It’s Tuesday, we’re cruising to meet Ryan Pedrotti at the Russian River Aquifer and I’m wondering how to thank the village. People like Bill Hammett, who never says no whenever I ask to borrow his Boy Scout bus for student fieldtrips (the one we’re currently riding in).
If I have more than 10 students, I ask to borrow the Sonoma Valley Teen Services bus. More than that and I call Sam Honey of Honey tours. No money is ever exchanged – just put some gas in it is all they ever ask.
The unsung heroes in education are everywhere; the laptop I’m writing this story on is from a prioritization of technology in the district, and from the contributions of Les and Judy Vadasz and many others. The fact that we are going on a fieldtrip as the conclusive project of a four-week block on fracking is because I teach in a district that appreciates project-based learning and supports teacher innovation (thanks Robert Curtis, head of curriculum, thanks Louann Carlomagno, superintendent).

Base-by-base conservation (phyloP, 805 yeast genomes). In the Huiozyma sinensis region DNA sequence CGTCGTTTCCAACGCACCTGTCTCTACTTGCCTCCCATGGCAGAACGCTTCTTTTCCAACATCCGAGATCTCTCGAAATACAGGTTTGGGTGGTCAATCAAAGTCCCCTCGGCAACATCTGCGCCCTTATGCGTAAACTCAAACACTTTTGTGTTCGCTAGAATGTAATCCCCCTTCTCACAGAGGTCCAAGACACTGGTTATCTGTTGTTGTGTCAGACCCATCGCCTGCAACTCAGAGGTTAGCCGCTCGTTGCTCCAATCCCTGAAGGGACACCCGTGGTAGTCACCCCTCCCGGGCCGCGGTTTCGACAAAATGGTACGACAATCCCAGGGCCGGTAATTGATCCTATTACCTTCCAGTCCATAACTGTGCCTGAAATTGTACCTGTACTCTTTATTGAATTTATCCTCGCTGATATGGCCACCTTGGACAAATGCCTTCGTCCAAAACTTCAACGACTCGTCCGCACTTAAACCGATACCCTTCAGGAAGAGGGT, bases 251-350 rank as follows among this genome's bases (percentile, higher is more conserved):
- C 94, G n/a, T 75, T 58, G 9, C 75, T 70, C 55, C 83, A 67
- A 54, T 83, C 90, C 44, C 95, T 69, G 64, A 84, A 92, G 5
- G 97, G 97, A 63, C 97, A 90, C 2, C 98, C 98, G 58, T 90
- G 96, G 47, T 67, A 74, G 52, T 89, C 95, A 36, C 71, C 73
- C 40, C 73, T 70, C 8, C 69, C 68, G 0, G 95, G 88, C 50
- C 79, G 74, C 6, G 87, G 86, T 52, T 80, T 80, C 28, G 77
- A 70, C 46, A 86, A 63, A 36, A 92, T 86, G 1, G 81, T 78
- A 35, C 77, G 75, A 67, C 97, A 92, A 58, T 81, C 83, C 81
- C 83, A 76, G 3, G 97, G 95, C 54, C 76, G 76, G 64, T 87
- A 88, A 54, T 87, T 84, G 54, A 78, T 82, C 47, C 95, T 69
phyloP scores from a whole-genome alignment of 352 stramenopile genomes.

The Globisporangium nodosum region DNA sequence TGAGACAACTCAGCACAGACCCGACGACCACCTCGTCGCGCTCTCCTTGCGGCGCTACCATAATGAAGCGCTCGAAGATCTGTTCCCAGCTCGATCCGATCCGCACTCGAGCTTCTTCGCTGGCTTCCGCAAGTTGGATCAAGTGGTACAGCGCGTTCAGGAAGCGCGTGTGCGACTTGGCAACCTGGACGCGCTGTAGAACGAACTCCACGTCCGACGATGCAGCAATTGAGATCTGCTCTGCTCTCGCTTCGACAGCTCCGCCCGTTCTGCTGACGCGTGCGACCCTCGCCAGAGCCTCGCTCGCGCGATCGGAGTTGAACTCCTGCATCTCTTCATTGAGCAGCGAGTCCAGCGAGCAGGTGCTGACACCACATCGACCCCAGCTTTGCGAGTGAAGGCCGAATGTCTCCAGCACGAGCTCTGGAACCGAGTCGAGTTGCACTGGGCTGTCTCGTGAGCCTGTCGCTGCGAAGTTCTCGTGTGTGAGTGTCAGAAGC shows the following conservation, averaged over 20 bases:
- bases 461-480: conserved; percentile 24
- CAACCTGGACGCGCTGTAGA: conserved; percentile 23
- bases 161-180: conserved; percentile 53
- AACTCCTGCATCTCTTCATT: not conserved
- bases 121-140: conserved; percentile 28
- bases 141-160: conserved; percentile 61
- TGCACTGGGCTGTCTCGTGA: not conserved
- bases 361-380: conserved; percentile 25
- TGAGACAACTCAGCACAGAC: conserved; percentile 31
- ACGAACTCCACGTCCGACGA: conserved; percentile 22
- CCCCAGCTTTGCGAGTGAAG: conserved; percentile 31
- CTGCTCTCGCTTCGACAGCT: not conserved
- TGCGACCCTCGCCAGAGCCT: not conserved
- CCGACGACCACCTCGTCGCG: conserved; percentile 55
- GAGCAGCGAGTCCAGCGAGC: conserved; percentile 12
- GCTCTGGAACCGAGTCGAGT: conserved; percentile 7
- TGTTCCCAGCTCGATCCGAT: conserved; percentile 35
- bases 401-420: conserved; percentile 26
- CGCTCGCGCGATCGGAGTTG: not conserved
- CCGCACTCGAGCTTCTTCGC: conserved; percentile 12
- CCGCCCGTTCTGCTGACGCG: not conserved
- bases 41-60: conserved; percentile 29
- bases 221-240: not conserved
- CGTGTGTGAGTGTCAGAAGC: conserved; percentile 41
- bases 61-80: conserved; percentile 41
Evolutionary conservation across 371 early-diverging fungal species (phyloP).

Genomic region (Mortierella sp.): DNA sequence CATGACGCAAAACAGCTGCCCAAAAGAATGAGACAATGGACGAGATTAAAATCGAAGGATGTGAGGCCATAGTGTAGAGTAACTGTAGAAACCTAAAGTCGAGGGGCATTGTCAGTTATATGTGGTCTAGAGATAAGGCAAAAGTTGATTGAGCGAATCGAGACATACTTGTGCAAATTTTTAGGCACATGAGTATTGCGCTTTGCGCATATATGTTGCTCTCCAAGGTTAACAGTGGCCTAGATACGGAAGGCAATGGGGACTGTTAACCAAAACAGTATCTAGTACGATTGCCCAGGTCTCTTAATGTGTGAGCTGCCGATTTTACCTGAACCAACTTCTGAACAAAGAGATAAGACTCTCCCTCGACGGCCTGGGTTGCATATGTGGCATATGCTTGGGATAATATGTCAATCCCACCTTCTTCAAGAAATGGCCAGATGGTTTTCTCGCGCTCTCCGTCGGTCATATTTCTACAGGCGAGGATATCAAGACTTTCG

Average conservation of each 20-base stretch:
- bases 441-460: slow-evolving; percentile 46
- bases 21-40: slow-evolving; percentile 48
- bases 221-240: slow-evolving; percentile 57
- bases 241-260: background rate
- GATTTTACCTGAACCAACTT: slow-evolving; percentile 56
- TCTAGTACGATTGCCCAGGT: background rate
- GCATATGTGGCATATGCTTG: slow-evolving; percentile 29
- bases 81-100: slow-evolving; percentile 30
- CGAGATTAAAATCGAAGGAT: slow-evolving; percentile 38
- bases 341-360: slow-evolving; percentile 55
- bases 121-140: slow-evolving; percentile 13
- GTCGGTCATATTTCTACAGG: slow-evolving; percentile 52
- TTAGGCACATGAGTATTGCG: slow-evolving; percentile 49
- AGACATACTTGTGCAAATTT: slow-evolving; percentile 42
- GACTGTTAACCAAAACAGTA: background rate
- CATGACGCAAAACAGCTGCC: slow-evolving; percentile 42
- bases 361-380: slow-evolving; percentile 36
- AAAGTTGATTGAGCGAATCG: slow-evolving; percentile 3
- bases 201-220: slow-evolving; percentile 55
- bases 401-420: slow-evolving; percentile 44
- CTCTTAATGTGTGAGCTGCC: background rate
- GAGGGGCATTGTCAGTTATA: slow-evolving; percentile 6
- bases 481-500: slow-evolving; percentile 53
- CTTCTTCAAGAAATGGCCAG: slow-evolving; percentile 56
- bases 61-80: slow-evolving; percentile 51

The fact that we have so many options for student success is directly related to a progressive school board that actually communicates and supports teachers and parents, but also keeps the needs of students at the forefront of decisions.
I wave to Robert Wilson, at Sonoma Old School Skate Shop, who along with Karen Stern and Kristine Marcus are developing an after-school student enrichment program (dance, drama, music, video and art) for teens, called SMAART. Robert takes care of our local skate park and gives discounts for good grades while maintaining a local business and always being there for teens.